Jinlu Luo I’m not very good at explaining my work through concepts, but I believe that while a personal history can be cosmetically touched-up, the history of one’s art cannot be changed. Once work is done it is done. My artwork is my soul, my emotions, my feelings, and my heart, displaying my experience of the world. My dramatization of thought is for my own purpose. I’m the audience of my own performance. What I can get a witness is not necessarily the performance product, which is to say the staging of ideas to audience eyes, but rather the dramatization of thought in the creative process itself. The staging of a performer-position gives second life to a personality. For this moment, being the director is not simply a metaphor for the struggle to make decisions but more a creative practical strategy to determine the route of a collaborative body. I consider the importance of casting as an alternative family, and thus my solo is a single-person household. My self-presentation is my own house, a solitary architecture on an open landscape of audience. This building oneself to a particular structure is always a moment of suffering. Here is a person-role.
Producer and Director of Hot Mess!, Sara Zalek is an Avant-garde maker of situations and curious objects. Rooted in physical investigations of improvisation, resilience, and transformation, their work is intimate, raw, poetic. They create performances, learning situations, and sensing environments to encourage thoughtful interpersonal connections.
Zalek performs often and in both live and online situations; most recently named an “Esteemed Artist” by The City of Chicago Department of Cultural Affairs and Special Events (DCASE). In 2021 they held a curatorial residence at Elastic Arts, and in 2020 were in virtual residence at the Dance Center at Columbia College of Chicago, a Chicago Dancemakers Forum Lab Artist (2015), a 3Arts Make a Wave Awardee, and a Ragdale Foundation Fellow. They have performed and curated workshops and festivals at the Chicago Cultural Center, Elastic Arts, Experimental Sound Studio, Links Hall, Japanese Culture Center, CoProsperity Sphere, No Nation Tangential Unspace Art Lab, dfbrl8r, Outerspace, UrBandGuild, and many more.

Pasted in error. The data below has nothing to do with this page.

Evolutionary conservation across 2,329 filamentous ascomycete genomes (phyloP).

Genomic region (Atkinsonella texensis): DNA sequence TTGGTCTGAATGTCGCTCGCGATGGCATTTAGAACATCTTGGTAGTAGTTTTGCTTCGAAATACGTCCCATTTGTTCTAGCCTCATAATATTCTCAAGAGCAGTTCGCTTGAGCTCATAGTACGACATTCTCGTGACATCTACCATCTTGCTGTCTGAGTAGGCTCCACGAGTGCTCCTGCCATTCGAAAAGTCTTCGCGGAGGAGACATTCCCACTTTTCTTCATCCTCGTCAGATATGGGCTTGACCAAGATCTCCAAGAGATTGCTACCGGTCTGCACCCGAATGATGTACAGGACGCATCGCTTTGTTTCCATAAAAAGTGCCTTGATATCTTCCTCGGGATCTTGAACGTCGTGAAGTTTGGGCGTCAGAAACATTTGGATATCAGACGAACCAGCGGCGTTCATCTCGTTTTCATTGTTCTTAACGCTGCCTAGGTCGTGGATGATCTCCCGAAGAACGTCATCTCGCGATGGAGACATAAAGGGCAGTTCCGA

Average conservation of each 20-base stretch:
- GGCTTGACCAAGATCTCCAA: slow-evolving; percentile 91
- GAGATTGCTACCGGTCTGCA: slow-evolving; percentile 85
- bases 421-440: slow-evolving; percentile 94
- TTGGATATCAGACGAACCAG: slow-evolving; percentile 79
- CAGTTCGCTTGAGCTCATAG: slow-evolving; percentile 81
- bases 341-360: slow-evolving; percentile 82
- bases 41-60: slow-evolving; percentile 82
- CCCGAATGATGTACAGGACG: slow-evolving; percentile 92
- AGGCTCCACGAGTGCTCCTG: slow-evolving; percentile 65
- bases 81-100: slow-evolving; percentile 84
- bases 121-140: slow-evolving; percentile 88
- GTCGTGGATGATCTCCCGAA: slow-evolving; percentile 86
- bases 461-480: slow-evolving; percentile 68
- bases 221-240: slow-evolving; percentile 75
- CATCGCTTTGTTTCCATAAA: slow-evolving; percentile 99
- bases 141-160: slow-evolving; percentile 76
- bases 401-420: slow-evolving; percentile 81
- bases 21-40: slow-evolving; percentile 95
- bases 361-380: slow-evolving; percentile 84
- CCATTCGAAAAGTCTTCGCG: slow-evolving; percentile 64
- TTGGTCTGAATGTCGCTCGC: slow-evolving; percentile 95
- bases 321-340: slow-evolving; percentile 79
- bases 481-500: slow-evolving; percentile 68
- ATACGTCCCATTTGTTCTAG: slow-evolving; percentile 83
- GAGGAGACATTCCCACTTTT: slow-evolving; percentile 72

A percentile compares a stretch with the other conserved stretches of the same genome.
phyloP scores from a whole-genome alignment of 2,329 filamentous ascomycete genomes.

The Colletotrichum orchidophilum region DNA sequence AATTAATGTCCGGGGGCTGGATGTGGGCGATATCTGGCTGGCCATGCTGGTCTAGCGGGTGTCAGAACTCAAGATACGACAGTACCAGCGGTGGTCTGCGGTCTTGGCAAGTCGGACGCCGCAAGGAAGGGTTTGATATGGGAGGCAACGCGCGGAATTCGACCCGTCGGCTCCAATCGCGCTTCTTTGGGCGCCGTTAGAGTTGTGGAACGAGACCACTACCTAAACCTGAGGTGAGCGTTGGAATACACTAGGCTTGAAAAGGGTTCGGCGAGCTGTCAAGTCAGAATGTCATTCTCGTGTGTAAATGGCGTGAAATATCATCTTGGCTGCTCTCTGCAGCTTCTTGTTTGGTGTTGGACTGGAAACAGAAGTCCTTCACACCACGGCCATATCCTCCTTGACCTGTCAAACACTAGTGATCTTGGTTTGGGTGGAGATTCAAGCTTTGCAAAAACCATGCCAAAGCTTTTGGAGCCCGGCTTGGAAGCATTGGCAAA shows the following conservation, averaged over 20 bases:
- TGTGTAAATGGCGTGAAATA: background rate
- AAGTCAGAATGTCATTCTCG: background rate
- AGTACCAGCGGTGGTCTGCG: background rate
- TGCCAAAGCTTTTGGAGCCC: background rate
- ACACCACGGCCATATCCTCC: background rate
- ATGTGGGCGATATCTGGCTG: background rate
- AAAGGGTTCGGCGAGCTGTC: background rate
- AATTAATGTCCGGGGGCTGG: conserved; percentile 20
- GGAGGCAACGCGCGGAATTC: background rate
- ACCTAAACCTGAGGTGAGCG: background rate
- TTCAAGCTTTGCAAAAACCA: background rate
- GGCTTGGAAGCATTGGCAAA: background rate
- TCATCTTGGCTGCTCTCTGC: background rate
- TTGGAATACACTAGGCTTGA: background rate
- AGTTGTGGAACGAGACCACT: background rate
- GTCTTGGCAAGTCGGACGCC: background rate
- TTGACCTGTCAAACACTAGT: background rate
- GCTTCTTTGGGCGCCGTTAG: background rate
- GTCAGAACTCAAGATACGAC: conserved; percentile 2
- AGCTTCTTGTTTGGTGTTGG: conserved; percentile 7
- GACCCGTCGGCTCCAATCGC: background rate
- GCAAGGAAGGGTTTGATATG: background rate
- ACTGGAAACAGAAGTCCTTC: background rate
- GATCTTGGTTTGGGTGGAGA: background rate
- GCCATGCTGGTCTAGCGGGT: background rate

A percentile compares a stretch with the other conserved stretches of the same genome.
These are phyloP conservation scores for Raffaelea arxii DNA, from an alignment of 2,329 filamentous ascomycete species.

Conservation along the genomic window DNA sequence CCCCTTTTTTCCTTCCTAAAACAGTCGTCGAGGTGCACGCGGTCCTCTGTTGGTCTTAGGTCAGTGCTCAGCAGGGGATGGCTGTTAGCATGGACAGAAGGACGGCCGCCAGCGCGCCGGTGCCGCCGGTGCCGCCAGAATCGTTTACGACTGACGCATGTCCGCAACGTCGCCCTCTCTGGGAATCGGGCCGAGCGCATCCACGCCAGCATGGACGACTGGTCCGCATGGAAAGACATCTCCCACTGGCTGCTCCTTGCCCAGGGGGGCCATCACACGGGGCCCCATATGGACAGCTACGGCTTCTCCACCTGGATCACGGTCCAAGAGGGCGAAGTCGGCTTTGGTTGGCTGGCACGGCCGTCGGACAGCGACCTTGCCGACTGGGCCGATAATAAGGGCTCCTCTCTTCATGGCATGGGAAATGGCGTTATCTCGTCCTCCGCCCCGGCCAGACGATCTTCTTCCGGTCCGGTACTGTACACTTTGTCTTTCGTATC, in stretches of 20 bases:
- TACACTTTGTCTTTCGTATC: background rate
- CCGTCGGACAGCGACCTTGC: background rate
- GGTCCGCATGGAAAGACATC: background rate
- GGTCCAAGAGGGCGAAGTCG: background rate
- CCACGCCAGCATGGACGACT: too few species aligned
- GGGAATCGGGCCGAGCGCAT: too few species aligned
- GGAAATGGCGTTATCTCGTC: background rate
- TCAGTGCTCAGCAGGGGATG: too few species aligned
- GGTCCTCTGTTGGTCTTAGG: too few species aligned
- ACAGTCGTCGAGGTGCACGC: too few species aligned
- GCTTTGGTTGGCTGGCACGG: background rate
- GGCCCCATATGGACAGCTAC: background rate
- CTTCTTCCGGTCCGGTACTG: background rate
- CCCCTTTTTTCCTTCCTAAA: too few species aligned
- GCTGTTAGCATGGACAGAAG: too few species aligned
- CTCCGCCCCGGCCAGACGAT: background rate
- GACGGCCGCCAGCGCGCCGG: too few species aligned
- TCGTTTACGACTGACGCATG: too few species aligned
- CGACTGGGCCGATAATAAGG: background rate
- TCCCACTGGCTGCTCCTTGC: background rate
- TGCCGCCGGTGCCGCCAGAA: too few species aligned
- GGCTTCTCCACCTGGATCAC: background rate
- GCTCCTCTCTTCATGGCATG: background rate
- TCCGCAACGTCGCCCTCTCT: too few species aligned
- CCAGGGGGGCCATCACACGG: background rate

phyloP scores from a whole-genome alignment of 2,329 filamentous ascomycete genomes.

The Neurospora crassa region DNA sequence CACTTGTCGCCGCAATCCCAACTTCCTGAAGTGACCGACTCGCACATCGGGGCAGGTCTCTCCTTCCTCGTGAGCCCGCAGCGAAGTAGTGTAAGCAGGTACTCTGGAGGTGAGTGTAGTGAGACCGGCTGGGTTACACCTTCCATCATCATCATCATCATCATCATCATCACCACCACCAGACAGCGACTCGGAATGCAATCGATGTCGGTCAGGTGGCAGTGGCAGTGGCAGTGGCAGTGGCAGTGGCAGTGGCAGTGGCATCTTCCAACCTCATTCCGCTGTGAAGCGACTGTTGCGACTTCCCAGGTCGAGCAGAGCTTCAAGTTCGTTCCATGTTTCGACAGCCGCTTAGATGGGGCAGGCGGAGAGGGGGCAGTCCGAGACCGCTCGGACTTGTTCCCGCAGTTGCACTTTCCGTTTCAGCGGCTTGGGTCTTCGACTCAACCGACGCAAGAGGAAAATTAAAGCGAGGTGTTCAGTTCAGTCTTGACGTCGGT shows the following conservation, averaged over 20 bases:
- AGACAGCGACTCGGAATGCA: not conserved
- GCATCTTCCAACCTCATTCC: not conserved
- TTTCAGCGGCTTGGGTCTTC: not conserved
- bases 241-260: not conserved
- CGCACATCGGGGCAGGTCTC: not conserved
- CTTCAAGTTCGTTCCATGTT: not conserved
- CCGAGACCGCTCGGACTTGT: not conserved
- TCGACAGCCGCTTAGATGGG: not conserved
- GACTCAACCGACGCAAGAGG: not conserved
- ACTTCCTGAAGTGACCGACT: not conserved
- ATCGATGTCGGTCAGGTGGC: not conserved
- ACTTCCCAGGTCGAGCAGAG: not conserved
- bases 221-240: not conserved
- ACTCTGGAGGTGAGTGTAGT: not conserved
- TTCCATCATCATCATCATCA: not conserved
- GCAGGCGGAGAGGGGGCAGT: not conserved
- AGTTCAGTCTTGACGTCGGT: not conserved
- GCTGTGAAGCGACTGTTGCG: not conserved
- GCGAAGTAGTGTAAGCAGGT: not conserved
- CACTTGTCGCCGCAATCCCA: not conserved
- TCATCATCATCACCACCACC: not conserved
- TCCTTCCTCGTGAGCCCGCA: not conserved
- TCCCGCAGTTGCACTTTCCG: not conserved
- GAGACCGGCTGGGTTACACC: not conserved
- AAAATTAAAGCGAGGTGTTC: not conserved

with Wannapa P-Eubanks Saturday Aug.27 & Sunday Aug.28, 2022 10am – 1pm each day Location: (TBA outdoors in Evanston, IL)
Two day workshop culminating in group ritual performance. Three hours each day, outside and under the sky!
Mindfully focus on unearthing deep connection to oneself, each other, and Nature. Weaving these elements relationship, telling story and expressing it through Butoh movements and/or words, etc…[Sky is unlimited]
In hope to re-inspire, to re-spark joy and sense of togetherness.
What to bring: Yoga mat and blanket for some on the ground work, comfortable layers, clothes, snacks and water. Stay hydrated! Include bug spray or sunscreen as needed.
All levels are welcome. Email me with any questions or accessibility needs.
Wannapa P-Eubanks is as a Butoh dance performer, Improviser, Choreographer, Movement Coach, and emerging actor, who creates expressive dance/ movement inspired by personal memories. Her performances often stems from a personal experience or a specific memory that grows into a poetic image that she imbues with the memory. Her venues include Goodman Theatre, Raven Theatre, Chicago Cultural Center, The Athenaeum Theatre, Victory GardenTheatre, MCA, Links Hall, Ruth Page Center for the Arts, Access Living, Out of Site Chicago, Elastic Arts, and many more… She was selected to be one of Chicagoan artists to showcase for Dance/USA 2011 at the Dance Center of Columbia College Chicago. Wannapa has been part of Laura Crotte’s theatre group to present the “Day of the Death” show for students in Chicago schools. She is a former company member of Erasing the Distance [ETD.]: a documentary theatre exploring mental health. As one of the 4 selected grantees of ETD, she has conceived and produced the performance piece titled: “Through My Daughter’s Eyes” as part of the 2016 PopUp Series for Erasing the Distance by collaborating Theater, and Butoh in the work. Her recent work as a Movement Coach/Choreographer for Collectivo El Pozo theatre group, and Out of Site Chicago to perform in 2018, 2019, Live Streaming in May 2020, and Summer Open-Flow interactive Public performance in collaboration with Chicago Park District in August 2021. She has taught Butoh workshops such as Butoh workshop for actors at Collaboraction Theatre Company, Erasing the Distance [Doc.Fest 2018], Halcyon Theatre, Butoh Body, Chicago Inclusive Dance Festival 2019 [Co-curated by Body Work, Access Living, and Momenta], and individuals artists/actors as part of movement coaching.